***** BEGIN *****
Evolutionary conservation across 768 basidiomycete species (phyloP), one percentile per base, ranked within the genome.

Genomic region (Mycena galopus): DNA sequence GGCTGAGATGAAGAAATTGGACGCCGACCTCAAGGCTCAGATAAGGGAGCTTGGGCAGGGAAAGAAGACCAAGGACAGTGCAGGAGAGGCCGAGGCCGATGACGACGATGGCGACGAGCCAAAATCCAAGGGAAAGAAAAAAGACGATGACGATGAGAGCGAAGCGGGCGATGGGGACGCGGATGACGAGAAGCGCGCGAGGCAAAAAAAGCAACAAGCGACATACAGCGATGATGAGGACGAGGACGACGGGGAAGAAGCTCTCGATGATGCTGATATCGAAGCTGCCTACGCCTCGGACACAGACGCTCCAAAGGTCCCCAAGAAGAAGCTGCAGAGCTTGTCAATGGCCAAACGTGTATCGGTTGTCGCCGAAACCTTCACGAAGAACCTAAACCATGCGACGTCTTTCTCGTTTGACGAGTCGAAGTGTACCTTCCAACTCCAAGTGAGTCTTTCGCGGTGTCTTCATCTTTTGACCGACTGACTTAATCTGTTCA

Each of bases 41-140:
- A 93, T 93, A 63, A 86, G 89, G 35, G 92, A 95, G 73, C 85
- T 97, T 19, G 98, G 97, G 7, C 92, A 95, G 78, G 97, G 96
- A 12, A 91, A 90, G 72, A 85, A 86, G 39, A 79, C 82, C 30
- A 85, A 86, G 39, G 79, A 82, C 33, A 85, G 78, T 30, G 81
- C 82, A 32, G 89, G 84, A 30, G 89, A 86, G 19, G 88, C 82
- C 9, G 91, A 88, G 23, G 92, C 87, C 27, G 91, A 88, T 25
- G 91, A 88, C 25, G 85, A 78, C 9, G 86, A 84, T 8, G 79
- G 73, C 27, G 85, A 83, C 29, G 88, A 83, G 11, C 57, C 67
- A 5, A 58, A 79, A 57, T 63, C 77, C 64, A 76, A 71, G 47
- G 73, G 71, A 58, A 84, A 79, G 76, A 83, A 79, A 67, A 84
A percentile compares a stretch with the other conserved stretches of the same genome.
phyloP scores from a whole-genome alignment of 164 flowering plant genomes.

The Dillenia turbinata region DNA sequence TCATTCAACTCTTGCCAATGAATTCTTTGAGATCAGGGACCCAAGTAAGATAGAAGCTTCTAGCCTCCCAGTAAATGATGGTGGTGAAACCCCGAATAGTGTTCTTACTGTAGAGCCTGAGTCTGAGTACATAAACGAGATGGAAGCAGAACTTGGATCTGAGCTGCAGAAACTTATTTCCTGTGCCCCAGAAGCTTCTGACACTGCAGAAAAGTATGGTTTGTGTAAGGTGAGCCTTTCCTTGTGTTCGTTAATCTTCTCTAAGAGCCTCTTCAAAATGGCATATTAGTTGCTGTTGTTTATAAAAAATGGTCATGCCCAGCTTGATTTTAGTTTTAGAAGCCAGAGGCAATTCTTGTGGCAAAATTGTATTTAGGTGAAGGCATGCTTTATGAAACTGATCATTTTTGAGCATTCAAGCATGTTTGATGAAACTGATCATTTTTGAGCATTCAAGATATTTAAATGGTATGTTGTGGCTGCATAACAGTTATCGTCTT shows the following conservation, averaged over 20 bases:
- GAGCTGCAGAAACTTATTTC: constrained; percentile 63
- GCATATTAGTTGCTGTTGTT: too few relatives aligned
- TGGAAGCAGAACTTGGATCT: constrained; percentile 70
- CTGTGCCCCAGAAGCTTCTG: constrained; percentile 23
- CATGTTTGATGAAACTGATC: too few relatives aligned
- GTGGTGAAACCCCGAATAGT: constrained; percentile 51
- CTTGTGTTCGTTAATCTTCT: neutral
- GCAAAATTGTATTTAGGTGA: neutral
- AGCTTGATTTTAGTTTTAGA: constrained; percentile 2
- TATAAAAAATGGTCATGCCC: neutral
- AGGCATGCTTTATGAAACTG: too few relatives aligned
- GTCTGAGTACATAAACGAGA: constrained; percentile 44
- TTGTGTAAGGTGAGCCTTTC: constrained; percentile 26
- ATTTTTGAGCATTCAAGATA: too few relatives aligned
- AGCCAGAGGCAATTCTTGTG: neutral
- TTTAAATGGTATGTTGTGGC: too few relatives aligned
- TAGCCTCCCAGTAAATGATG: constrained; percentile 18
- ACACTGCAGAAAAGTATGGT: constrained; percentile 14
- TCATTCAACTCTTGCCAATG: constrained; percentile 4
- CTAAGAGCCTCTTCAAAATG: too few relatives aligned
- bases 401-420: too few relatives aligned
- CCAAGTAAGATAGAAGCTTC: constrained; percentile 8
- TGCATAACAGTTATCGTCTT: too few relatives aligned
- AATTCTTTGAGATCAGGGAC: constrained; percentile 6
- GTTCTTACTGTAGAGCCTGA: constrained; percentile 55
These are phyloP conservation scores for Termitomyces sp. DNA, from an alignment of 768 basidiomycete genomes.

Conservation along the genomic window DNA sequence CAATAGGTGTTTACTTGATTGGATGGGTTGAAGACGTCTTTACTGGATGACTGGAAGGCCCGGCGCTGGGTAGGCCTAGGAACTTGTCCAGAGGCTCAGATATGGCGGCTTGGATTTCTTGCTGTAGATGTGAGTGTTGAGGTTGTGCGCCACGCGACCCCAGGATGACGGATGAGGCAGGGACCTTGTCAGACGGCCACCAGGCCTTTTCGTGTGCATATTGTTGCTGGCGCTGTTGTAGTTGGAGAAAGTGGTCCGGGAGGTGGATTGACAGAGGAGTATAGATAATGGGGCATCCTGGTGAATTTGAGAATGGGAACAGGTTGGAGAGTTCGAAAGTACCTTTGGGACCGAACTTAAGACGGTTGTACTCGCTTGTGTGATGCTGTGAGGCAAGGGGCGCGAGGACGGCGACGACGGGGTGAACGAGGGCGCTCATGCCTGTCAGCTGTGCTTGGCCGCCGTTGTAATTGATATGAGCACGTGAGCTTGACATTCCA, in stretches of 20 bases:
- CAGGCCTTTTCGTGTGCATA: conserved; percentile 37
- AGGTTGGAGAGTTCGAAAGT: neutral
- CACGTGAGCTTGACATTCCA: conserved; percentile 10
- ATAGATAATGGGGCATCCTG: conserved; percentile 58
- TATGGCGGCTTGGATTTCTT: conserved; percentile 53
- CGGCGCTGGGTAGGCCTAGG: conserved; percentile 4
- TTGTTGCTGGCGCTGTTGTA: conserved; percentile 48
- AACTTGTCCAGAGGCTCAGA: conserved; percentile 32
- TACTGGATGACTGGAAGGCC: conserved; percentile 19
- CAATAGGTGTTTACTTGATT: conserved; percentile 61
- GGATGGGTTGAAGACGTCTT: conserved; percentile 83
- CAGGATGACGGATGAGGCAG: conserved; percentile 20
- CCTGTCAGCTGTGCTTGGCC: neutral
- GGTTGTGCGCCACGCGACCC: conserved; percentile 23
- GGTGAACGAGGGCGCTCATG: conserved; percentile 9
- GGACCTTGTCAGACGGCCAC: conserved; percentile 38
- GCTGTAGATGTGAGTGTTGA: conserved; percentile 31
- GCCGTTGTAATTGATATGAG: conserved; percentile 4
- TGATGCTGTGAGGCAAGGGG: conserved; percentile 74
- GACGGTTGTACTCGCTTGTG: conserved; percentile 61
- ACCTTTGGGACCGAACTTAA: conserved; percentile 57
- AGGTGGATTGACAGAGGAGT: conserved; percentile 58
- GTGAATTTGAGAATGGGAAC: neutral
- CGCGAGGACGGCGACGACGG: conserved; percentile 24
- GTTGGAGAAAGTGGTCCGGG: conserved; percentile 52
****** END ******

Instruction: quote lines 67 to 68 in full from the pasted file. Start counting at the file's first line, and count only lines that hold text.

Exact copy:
- CGCGAGGACGGCGACGACGG: conserved; percentile 24
- GTTGGAGAAAGTGGTCCGGG: conserved; percentile 52